Aug. 15 (Bloomberg) -- BP Plc spill-claims fund administrator Kenneth Feinberg doesn’t need court supervision to ensure victims of the worst offshore spill in U.S. history are compensated fairly and quickly, his lawyer said.
The Gulf Coast Claims Facility, created to resolve claims spawned by the April 2010 explosion of the Deepwater Horizon oil rig off the Louisiana coast, has paid out almost $5 billion to spill victims who wished to bypass the court system and receive immediate compensation, David B. Pitofsky, Feinberg’s lawyer, said in a filing today in New Orleans federal court. The fund’s accomplishments show there’s no need for court oversight, Pitofsky added.
“The GCCF is already effectively supervised by the Coast Guard and several committees of Congress, and it has voluntarily agreed with the Department of Justice to an independent audit of the claims process,” Pitofsky said in the filing.
Lawyers for victims suing BP over damages from last year’s Gulf of Mexico oil spill have for months urged U.S. District Judge Carl Barbier in New Orleans to take a supervisory role over the $20 billion fund. BP created the fund to comply with a U.S. law requiring polluters to compensate oil spill victims.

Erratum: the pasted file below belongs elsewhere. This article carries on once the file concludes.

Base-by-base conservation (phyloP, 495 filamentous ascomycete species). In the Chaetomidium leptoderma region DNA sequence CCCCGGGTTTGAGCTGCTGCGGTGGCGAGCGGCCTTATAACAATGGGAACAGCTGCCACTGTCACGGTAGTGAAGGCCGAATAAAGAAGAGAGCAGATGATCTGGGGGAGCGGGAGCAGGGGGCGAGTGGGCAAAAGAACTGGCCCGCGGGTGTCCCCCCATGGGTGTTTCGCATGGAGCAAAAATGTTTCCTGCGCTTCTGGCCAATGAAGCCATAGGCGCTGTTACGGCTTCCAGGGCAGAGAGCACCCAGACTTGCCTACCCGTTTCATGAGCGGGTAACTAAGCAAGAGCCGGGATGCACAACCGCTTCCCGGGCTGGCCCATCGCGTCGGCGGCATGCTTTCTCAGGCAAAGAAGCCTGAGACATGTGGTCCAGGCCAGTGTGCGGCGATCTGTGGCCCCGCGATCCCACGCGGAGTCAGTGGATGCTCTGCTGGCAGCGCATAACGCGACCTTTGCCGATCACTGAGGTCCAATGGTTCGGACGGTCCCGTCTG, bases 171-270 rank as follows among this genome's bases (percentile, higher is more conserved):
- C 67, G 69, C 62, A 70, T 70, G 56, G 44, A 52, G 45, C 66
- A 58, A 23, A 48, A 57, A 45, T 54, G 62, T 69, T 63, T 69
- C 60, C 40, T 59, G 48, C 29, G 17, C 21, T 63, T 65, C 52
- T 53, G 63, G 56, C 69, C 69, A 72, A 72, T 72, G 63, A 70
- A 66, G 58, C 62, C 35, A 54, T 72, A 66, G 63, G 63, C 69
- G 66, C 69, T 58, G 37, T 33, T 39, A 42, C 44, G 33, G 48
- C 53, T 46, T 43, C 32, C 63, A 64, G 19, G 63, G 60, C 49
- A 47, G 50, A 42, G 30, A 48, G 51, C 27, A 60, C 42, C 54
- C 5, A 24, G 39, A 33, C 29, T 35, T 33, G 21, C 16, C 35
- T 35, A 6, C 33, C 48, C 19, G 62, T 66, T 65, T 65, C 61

Attorneys general from four Gulf Coast states have also asked Barbier to investigate complaints that the GCCF is intentionally dragging out and denying interim payments to “financially desperate” victims to pressure them into accepting quick, cheap final settlements that prevent them from suing BP.
Feinberg’s “near-complete failure to pay interim claims” is signaling victims that “the only way to ever get any more compensation is to take the quick payment amount and sign a release” agreeing not to sue for more, the lawyers said.
Feinberg’s lawyers counter in their filing that the fund has paid almost $2.6 billion in emergency payments to Gulf Coast residents damaged by the spill and another $250 million in interim payments.
“It’s hard to grasp how plaintiffs can assert as fact that GCCF has failed to provide interim relief,” Pitofsky said in the filing.
On the question of whether the fund is strong-arming Gulf Coast residents into signing away their rights to sue in exchange for inadequate compensation, Feinberg’s lawyer noted some claimants are drawn by the prospect of immediate cash for their claims.
“It can be a perfectly rational decision to accept an assured short-term payment over a possibly larger, but postponed long-term payment,” Pitofsky said in the filing.
BP faces more than 350 lawsuits by thousands of property owners, fishing interests and tourism businesses claiming harm from the spill linked to the explosion and sinking of the Deepwater Horizon rig.
The case is In re Oil Spill by the Oil Rig Deepwater Horizon in the Gulf of Mexico on April 20, 2010, MDL-2179, U.S. District Court, Eastern District of Louisiana (New Orleans).
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